AI can enhance clinical trials by creating an external control arm, fostering patient-centric approaches, reducing enrollment timelines, and bolstering statistical power and result confidence. The company Unlearn, in collaboration with pharmaceutical sponsors, biotech firms, and academic institutions, is optimising a clinical trial software called TwinRCTs. The platform integrates AI, digital twins (virtual models mirroring physical objects), and novel statistical methods to enhance trial success rates with a smaller patient pool. In contrast to traditional trials, the AI model generates a digital twin for each patient based on historical control data, enabling predictions of disease progression in external cohorts. Accurate forecasts of treatment effects on primary and secondary endpoints are achieved by comparing the patient to their digital twin.
Generative AI can accelerate medical writing, efficiently summarising clinical trial results with high quality. It can analyse and synthesise research materials, presenting them in a clear format for various stakeholders, including team members, regulatory agencies, and review boards. Furthermore, it can simplify the preparation of regulatory submissions by automating the generation of documents and ensuring compliance and can generate sections of regulatory documents, such as clinical study reports, by extracting relevant information from databases and trial documents. Additionally, it facilitates the creation of plain language summaries for effective communication with patients, families, and the public, and supports translation into different languages. AI is already employed in various established applications for disseminating the findings and outcomes of clinical trials. An example of this is AI software company Yseop, whose content automation solution, Copilot, can be used to streamline the regulatory writing and submission process, utilising pre-trained LLM models. The tool has been previously used by Eli Lilly for drafting patient narratives.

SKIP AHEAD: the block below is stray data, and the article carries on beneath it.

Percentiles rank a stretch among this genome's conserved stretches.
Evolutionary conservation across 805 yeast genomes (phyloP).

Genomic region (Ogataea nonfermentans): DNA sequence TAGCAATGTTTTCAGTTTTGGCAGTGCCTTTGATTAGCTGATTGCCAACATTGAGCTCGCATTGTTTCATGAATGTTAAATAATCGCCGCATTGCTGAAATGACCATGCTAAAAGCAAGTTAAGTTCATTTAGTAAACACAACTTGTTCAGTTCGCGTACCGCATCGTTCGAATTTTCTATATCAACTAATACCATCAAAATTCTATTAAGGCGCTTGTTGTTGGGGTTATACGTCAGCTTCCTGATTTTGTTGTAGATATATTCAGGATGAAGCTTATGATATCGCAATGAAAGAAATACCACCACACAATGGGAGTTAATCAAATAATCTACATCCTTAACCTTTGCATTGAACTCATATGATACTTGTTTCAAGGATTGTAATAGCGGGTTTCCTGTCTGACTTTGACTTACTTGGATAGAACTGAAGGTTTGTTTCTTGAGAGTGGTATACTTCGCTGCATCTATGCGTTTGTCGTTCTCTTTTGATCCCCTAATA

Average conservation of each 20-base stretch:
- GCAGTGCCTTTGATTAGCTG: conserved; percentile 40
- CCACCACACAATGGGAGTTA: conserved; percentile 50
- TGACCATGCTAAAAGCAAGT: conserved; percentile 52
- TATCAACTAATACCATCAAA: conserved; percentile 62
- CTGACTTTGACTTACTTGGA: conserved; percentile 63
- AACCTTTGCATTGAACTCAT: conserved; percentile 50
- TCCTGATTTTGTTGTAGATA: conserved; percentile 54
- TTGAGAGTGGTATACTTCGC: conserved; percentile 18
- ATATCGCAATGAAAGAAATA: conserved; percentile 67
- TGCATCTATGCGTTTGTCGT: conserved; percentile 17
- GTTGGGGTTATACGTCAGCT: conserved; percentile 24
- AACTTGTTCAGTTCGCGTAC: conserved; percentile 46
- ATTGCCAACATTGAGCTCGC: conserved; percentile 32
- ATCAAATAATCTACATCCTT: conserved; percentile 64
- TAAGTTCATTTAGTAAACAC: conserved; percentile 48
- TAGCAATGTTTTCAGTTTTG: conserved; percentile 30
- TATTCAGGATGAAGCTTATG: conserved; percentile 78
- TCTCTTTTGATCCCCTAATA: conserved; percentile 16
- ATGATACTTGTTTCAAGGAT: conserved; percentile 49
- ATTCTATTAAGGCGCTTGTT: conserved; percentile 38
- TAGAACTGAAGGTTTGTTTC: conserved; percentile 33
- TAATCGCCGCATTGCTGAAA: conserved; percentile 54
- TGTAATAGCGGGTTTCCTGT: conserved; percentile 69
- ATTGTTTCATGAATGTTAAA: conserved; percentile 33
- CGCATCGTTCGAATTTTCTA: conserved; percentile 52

AI has the potential to impact many different aspects of the clinical trials process from trial design through to results sharing and dissemination, however, many of these applications are still theoretical. In the future, among other techniques, AI may be combined with smart devices, such as wearable sensor devices, to develop efficient, mobile, real-time, constant, and personalised patient surveillance systems that can monitor patients effectively during the trial period and reduce site visits.
While AI solutions for clinical trials offer numerous advantages, it is crucial to address certain limitations in order to fully harness their maximum potential.
The effectiveness of AI in healthcare relies on the availability of high-quality data for pattern recognition and informed decision-making. In cases where the data is inconsistent, incomplete, or biased, AI may struggle to generate accurate predictions, leading to inefficiencies, potential risks associated with medications, and a failure to meet regulatory approval standards.
Another notable challenge involves safeguarding the privacy and security of patients' data. Given the daily handling of a substantial amount of sensitive information within the healthcare and pharmaceutical industry, there is a risk of unauthorised access and potential data breaches.
The incorporation of AI in clinical trials prompts concerns regarding patient safety and accountability in decision-making. The technology's ability to blur traditional roles underscores the need for clear and well-defined responsibility allocation.
The potential for AI across the clinical trial process is endless. Although several tools have been developed, relatively few have been implemented in clinical trials, and even less have demonstrated tangible value such as a reduction in timelines or monetary gains. Furthermore, AI tools appear to be targeting individual aspects, with solutions yet to be developed that work across the clinical trials process as a whole.
Despite this, as the technology continues to advance it’s likely to assume increasing responsibilities within clinical trials, as additional opportunities continue to arise, it is poised to bring further advantages to the clinical trials landscape.